http://tuxedo.housing.uiuc.edu/~ckuehn/imac.mov [uiuc.edu]

    if anyone's curious, it felt pretty good.
  • Re:My own story... (Score:2, Interesting)

    by Anonymous Coward on Sunday September 07, 2003 @02:15PM (#6894247)
    I did the same thing with a Pentium 233MMX. The machine was not booting so I took everything down to the MB, video card, memory and a hard drive. This was not exactly bare-bones, but some MBs won't boot without video, an attached IDE device or memory. They won't even POST in some cases. It still wasn't booting so I replaced the CPU with a known working one. I didn't attach the fan because it was only for a quick test. As soon as I popped it in and powered on, fully intending to turn it off after three or four seconds, the phone rang. Two minutes later I smelled something odd. No smoke though. Oh s****! I immediately powered off the machine.

    The stupid part? I tried to remove the CPU with my fingers. I managed to lever the processor out and hold it for maybe two seconds before the smell of burnt skin and that wonderful, searing sensation reached my brain. The burn hole on my fingertips was the worst pain I've ever felt.
  • by CyberDruid (201684) on Sunday September 07, 2003 @02:16PM (#6894254) Homepage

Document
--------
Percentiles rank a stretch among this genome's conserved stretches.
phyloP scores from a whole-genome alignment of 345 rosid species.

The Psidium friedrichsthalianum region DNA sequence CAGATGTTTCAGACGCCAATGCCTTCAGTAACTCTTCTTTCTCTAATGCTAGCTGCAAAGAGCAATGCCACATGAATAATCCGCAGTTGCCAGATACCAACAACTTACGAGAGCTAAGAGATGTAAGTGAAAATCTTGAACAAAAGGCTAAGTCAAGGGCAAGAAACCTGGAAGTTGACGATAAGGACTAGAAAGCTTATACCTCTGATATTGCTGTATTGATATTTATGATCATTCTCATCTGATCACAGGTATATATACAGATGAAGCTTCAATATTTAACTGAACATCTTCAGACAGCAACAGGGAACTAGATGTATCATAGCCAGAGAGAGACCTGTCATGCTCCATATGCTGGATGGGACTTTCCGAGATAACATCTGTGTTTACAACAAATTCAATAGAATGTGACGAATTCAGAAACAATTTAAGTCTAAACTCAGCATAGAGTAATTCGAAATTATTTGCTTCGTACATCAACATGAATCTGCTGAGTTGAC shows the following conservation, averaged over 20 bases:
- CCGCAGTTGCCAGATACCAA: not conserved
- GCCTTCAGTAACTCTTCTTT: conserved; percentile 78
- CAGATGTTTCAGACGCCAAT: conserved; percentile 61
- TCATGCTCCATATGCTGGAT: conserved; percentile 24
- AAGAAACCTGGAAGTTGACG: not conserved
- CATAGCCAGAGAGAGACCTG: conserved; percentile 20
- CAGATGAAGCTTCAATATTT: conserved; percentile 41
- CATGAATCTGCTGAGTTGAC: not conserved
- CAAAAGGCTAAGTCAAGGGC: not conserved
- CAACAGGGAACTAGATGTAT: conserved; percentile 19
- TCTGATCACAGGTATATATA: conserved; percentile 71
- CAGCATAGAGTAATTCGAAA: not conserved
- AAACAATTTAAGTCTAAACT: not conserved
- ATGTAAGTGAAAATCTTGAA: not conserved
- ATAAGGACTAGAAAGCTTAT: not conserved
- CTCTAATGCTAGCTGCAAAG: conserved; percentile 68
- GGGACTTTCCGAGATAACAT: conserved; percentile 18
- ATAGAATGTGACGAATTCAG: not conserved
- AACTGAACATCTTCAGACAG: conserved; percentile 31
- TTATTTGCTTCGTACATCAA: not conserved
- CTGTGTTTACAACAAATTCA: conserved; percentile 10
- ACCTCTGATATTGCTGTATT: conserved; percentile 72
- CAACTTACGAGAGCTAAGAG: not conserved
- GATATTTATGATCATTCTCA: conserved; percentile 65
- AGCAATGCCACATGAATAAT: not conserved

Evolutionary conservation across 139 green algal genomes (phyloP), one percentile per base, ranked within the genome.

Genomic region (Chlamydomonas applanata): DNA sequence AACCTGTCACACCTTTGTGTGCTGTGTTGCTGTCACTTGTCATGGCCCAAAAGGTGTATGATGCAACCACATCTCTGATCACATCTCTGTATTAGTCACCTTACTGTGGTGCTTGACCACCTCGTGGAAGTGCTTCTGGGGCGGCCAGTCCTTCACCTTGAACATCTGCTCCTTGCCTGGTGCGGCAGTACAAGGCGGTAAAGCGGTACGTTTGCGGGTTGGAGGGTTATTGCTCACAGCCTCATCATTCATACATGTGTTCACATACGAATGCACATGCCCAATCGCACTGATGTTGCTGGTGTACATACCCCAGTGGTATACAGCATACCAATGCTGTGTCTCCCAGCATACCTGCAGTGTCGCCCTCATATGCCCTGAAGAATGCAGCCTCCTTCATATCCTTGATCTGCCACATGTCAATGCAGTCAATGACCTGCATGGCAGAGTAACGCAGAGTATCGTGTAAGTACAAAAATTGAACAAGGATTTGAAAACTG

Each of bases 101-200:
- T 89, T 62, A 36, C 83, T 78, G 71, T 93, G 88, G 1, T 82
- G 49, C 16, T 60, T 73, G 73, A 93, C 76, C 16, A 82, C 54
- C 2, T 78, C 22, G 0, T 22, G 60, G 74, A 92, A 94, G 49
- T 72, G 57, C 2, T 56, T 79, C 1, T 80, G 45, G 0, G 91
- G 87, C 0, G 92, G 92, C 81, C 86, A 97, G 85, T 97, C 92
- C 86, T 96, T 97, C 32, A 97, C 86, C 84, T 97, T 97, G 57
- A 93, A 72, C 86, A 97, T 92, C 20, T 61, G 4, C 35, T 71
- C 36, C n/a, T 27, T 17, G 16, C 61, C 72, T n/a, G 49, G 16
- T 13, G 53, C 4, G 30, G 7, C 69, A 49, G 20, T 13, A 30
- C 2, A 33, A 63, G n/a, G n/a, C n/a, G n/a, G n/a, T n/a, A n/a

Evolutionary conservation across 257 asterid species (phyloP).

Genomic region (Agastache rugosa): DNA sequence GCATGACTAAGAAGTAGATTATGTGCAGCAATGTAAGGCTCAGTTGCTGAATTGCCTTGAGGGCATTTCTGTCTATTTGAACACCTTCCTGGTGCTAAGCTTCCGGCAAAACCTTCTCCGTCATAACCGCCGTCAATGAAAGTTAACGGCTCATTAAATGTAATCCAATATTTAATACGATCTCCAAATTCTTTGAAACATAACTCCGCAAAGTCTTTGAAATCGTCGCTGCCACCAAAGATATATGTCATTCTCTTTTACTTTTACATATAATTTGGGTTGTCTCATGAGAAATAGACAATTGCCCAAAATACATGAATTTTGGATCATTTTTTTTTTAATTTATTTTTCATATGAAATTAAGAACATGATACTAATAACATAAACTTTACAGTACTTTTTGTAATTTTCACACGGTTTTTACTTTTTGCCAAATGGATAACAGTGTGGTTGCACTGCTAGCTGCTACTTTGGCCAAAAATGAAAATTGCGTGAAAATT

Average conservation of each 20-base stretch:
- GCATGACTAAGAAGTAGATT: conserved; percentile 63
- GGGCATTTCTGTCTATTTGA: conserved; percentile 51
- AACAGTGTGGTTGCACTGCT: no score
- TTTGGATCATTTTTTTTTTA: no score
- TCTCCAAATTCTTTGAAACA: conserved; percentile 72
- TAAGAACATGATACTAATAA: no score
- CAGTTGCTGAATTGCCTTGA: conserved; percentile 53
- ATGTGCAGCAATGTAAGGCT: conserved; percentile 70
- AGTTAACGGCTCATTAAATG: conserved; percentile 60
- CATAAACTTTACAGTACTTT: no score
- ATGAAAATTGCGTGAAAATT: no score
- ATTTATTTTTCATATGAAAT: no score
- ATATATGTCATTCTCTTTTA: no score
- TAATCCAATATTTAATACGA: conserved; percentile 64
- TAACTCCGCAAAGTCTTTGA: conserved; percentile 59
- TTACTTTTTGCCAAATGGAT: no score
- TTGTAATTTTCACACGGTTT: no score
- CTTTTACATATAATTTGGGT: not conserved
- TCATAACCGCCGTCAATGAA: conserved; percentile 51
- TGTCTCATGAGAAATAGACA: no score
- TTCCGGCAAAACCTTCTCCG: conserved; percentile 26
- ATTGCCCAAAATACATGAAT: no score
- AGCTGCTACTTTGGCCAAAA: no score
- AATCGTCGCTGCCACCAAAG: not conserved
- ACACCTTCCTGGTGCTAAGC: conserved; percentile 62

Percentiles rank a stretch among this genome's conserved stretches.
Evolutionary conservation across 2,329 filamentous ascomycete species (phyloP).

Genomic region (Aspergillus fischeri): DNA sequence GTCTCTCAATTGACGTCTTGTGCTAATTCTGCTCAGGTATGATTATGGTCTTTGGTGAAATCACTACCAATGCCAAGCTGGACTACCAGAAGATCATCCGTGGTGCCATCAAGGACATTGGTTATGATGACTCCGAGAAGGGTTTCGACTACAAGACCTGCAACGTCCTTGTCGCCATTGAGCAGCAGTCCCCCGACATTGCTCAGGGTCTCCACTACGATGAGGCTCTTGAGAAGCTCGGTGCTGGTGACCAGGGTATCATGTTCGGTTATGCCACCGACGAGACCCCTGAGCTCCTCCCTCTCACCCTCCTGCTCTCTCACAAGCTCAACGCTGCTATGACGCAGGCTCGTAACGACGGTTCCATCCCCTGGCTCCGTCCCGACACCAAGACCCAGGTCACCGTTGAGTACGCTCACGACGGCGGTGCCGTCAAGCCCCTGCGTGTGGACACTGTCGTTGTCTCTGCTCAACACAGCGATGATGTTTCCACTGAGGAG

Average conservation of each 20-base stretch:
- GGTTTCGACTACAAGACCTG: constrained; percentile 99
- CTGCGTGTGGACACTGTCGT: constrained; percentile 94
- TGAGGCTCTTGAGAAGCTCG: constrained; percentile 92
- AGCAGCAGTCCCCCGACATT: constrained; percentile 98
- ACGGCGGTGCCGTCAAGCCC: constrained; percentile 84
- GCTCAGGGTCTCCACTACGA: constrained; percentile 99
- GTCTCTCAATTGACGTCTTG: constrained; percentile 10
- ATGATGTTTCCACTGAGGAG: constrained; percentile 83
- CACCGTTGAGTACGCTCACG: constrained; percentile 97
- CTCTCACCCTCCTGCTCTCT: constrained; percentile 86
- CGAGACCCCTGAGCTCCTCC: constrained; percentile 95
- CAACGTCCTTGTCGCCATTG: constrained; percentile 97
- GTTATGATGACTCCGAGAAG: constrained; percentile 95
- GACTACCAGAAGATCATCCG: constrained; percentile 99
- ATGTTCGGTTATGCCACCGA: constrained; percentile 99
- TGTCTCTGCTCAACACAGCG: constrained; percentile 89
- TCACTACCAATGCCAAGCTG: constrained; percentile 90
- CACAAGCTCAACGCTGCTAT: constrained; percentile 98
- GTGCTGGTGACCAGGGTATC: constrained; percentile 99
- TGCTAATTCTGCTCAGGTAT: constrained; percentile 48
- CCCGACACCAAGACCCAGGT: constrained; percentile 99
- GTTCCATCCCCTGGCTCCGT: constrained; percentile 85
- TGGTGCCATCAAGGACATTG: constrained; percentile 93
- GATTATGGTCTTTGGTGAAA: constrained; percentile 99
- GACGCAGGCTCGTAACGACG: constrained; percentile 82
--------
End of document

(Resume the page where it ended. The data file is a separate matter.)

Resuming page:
Make one of the many funny possible mistakes involved in installing the CPU fan:

    1) Put it on 90 degrees wrong, so that most of the CPU core is left uncooled (have a friend who did that)
    2) Use loads and loads of cooling paste (it must be there for something, right?)
    3) Apply the enormous amount of force necessary to fasten the hooks, but apply it unevenly so that the underlying CPU cracks. (the most common way to destroy your computer when building it yourself nowadays, according to my favorite computer store)
    4) When applying said force, slip with the screw driver/tool of choice and redesign your motherboard (another classic)
    5) Attach the power cable to the wrong connector. Preferably some random jumpers. Alternatively become so proud of succesfully getting the damn thing hooked on, that you forget to plug the insignificant little cable in.
    6) Become intimidated and decide to try to run the computer without it. Smile smugly when it turns out that the computer indeed can run without it. For a while. (have a friend who did that too)
  • by menscher (597856) <menscher+slashdot&uiuc,edu> on Sunday September 07, 2003 @02:39PM (#6894365) Homepage Journal